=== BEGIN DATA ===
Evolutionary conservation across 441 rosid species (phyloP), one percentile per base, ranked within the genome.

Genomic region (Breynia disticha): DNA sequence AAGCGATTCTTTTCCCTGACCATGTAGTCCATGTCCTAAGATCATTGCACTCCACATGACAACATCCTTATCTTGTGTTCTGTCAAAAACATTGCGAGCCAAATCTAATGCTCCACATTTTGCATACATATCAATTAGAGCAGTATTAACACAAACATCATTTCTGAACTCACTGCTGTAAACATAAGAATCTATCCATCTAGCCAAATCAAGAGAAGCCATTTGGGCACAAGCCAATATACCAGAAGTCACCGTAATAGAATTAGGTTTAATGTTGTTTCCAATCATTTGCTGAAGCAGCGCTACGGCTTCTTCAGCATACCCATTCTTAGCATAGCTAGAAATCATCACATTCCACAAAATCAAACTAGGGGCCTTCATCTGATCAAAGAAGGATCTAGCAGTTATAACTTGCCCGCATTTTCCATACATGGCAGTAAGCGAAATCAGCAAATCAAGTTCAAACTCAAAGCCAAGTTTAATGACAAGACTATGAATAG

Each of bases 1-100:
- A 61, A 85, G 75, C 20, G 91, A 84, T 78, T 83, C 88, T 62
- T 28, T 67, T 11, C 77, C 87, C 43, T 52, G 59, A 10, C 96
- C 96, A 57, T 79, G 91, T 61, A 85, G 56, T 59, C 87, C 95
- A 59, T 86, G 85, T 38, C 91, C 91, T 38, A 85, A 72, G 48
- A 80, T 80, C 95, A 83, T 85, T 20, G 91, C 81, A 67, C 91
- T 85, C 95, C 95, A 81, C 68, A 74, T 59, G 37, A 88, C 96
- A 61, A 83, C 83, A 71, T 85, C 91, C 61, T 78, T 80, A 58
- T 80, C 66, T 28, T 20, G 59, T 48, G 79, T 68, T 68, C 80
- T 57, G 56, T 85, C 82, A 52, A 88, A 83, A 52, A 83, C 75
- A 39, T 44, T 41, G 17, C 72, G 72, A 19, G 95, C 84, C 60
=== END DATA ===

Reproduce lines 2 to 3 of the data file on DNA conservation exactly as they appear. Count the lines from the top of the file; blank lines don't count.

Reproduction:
Genomic region (Breynia disticha): DNA sequence AAGCGATTCTTTTCCCTGACCATGTAGTCCATGTCCTAAGATCATTGCACTCCACATGACAACATCCTTATCTTGTGTTCTGTCAAAAACATTGCGAGCCAAATCTAATGCTCCACATTTTGCATACATATCAATTAGAGCAGTATTAACACAAACATCATTTCTGAACTCACTGCTGTAAACATAAGAATCTATCCATCTAGCCAAATCAAGAGAAGCCATTTGGGCACAAGCCAATATACCAGAAGTCACCGTAATAGAATTAGGTTTAATGTTGTTTCCAATCATTTGCTGAAGCAGCGCTACGGCTTCTTCAGCATACCCATTCTTAGCATAGCTAGAAATCATCACATTCCACAAAATCAAACTAGGGGCCTTCATCTGATCAAAGAAGGATCTAGCAGTTATAACTTGCCCGCATTTTCCATACATGGCAGTAAGCGAAATCAGCAAATCAAGTTCAAACTCAAAGCCAAGTTTAATGACAAGACTATGAATAG

Each of bases 1-100: